Nix, Spartans cruise in tourney opener
AUBURN HILLS, Mich. — If you played pick-up basketball as a kid, your neighborhood surely had this one big kid who nobody could stop.
On Thursday, Michigan State center Derrick Nix was that unstoppable player who had Valparaiso over-matched. The Crusaders tried double-teaming and sending fresh defenders after him, but nothing worked very well.
Nix scored 23 points, grabbed a career-high 15 rebounds, and led the Spartans to a 65-54 win over Valparaiso. Memphis is up next for the Spartans on Saturday (2:45 p.m. EDT tip-off).
Spartans coach Tom Izzo said the game plan was to get the ball inside. The Crusaders don’t list a center on their roster and couldn’t match up with Nix one-on-one. And so the main offensive objective was met as MSU had a good tune-up for Saturday’s game with Memphis, which survived St. Mary’s, 54-52, in the second game Thursday.
“It’s my last go-round and I’m not ready to be done yet,” said Nix, the Spartans’ lone senior. “The game plan was to go inside (and then) out. When they doubled, I was able to hit my shooters. But they just kept feeding, so I just kept taking it to them.”
Nix is the feel-good story of this tournament for the Spartans. He has found a home in East Lansing that he doesn’t want to leave, having overcome problems and developed from a fat freshman (306 pounds) to a 270-something bruiser and cruiser. But his chances of a career in the NBA are iffy at best.
“The end is here and he doesn’t have an answer to where he’s going next — two months from now,” said Izzo.
However, Nix, the former Mr. Basketball from Detroit Pershing, will become the first in his family to graduate from college in May. Izzo is prone to getting a little weepy talking about this kid that he has had to ride like a horse to get to the finish line of college. Funny thing is, now the horse has taken to the reins and doesn’t want to leave.
“When you’re in high school,” Izzo continued, “you’ve already signed with a college, you know where you’re going. All of a sudden, you don’t know what you’re doing. And I found a sincere — he’s almost scared sometimes like a big teddy bear — like, what am I going to do?
“Well, play well and maybe that will determine what you’re going to do.”
Izzo was holding out a carrot for his big guy.
And it turns out that Nix wasn’t even feeling well.
“Nix is actually sicker than a dog, if you can believe that,” Izzo said. “I don’t know if it was nerves or what, but he was throwing up and everything early. So, he didn’t have the energy even though he played well.”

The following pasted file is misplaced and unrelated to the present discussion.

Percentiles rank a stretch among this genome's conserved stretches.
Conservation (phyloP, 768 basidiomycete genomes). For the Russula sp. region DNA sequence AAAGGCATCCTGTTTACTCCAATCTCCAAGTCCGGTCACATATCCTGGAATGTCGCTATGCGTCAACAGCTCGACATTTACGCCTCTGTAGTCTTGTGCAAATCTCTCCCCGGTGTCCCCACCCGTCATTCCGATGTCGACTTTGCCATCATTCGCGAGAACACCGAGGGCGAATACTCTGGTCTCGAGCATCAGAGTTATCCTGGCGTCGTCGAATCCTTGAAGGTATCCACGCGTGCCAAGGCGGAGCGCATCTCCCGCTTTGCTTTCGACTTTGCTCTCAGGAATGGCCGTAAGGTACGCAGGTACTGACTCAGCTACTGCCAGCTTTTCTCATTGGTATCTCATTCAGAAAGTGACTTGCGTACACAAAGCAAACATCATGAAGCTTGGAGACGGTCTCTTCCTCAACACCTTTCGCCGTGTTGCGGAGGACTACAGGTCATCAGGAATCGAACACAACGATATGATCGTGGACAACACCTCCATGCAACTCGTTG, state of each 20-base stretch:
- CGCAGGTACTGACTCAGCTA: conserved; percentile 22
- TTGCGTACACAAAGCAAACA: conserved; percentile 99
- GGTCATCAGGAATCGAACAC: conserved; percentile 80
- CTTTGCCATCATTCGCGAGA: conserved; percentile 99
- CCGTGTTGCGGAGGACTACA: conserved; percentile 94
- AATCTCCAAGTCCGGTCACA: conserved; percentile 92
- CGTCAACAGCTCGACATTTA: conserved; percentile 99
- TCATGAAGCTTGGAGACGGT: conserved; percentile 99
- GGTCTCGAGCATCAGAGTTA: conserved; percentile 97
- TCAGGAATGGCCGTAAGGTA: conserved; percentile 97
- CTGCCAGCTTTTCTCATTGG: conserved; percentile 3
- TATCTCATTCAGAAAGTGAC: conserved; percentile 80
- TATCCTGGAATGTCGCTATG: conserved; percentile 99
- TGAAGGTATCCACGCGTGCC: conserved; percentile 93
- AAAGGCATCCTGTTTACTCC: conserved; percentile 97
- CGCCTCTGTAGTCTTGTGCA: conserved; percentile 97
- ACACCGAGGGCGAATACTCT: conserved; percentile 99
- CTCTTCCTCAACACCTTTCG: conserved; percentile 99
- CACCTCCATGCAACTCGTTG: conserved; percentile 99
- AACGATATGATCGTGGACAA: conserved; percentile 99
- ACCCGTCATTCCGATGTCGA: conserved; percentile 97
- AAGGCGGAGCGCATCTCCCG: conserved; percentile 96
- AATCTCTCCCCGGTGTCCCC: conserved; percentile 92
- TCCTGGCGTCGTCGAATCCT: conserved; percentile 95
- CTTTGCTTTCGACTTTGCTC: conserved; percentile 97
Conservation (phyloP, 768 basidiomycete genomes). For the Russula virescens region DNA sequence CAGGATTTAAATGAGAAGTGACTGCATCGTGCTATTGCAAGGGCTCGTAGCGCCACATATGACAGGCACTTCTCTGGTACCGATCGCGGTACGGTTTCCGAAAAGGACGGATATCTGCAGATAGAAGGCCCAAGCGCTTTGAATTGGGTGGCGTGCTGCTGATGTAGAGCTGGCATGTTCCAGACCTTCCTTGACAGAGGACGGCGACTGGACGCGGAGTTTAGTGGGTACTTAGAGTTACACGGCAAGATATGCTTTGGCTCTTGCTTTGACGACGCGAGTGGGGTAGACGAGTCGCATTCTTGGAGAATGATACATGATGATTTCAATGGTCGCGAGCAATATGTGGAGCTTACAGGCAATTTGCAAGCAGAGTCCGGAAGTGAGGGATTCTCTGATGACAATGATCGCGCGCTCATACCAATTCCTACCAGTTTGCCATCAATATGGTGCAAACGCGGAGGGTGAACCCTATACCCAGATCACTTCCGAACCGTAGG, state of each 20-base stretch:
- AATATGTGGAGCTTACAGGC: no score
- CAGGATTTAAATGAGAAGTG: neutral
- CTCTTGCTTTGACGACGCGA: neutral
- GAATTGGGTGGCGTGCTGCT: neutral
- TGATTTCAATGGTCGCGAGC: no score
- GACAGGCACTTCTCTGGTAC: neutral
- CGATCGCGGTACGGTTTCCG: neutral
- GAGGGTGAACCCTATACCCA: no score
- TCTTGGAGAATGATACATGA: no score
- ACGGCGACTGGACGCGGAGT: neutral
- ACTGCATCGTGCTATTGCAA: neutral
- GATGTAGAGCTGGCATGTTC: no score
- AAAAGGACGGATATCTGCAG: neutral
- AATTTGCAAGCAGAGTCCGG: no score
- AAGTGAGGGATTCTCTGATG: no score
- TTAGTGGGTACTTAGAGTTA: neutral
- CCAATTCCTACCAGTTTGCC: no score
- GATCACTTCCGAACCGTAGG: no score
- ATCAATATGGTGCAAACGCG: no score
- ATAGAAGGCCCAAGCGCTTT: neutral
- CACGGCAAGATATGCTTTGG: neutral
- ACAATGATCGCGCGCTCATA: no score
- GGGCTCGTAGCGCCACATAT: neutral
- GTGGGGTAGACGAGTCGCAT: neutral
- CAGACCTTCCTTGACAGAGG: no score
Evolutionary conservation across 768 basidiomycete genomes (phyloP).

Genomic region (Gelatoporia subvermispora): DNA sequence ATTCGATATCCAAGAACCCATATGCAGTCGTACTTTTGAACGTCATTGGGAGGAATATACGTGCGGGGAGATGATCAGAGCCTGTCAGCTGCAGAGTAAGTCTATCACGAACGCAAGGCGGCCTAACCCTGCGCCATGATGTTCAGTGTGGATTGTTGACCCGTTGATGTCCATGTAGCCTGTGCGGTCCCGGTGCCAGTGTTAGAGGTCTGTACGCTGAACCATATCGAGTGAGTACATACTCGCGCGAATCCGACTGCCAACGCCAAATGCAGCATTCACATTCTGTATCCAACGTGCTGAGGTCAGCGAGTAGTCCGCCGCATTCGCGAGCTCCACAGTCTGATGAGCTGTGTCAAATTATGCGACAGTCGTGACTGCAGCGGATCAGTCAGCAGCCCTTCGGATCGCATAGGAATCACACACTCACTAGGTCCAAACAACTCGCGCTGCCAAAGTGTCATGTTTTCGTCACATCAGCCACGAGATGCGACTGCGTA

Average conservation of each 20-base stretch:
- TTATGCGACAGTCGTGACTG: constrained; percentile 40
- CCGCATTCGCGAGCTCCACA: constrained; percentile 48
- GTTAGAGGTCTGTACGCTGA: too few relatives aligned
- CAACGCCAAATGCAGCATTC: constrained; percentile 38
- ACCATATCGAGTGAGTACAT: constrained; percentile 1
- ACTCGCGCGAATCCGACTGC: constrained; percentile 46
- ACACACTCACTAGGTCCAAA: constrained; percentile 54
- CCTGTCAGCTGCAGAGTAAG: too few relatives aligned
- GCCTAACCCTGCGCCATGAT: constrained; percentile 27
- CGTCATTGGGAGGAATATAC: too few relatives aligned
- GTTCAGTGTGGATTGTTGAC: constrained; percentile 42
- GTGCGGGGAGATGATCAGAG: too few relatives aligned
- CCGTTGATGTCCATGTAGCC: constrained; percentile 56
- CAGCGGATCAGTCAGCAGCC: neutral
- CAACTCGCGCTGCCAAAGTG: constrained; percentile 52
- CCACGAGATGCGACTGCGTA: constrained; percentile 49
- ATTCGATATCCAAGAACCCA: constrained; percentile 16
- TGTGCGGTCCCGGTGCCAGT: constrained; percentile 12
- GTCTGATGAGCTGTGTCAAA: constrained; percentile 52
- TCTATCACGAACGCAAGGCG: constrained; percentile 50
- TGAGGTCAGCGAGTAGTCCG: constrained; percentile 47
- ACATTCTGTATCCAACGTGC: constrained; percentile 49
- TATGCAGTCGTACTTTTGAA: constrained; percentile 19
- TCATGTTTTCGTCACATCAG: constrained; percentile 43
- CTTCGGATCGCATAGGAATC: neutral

Nix, after a shaky first couple minutes that included a missed layup, found some patience with all the attention the Crusaders were giving him and did what he should do. He dominated.
“He showed some great patience,” Izzo said. “We talked about their double-teams. Nix needed patience because they doubled…They didn’t just, you know, dance around.”
Valpo defenders such as Kevin Van Wijk, playing on a bad ankle, and Bobby Capobianco came at him and got help. They hacked and whacked, and pushed and shoved. They also got position and moved with him well at times, while getting help more often than not.
“Sometimes coaches don’t understand being double-teamed is frustrating when you got two big guys coming at you,” Nix said. “You got to just take your time. They taught us how to crab (dribble) over here. So, now I just crabs and want to hurry up and get it out. (Izzo) just said if I get it out, it’s going to come back in. So, don’t try to force shots I don’t practice.”
He did what you would expect of a good player for whom the opponent had no answer. He was the big kid in the neighborhood once again. But from now on, the ‘hood gets harder. This was the breather before the storm.
Nix likely will settle into box scores more along the lines of the 9.5 points and 6.2 rebounds he averaged this season. He will do his part, but won’t take apart guys who can match up.
But if he really doesn’t want this to end and finds a way to be dominant in the games ahead, watch out. Michigan State could be cutting down some nets.